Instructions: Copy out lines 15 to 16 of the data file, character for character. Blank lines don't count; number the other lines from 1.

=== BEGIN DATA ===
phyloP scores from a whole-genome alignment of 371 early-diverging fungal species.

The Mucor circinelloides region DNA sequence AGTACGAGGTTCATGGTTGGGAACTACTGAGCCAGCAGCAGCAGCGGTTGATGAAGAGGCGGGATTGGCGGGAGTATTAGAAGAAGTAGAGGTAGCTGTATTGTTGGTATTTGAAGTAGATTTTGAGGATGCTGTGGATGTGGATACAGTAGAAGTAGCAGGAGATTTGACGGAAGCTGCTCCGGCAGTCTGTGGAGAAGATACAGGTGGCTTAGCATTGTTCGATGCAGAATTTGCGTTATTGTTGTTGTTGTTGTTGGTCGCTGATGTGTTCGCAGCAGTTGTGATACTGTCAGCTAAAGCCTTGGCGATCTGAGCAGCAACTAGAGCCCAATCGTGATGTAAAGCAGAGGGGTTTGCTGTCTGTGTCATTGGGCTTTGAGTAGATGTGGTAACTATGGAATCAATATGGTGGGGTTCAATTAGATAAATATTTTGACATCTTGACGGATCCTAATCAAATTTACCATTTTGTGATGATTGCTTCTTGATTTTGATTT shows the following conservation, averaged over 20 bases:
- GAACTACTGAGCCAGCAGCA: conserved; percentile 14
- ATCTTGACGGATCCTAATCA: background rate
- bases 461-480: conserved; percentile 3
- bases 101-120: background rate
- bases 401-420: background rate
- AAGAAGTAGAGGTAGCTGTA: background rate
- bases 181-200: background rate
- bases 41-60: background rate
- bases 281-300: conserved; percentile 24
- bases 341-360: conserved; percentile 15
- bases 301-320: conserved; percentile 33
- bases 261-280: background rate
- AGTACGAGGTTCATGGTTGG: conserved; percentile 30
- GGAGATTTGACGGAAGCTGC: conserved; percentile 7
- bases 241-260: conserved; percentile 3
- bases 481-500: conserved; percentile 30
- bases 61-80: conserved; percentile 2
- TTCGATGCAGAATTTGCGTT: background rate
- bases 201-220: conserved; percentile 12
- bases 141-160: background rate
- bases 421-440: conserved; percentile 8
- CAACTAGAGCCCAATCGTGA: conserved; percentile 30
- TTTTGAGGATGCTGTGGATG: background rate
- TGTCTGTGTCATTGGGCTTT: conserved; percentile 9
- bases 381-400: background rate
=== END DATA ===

- AGTACGAGGTTCATGGTTGG: conserved; percentile 30
- GGAGATTTGACGGAAGCTGC: conserved; percentile 7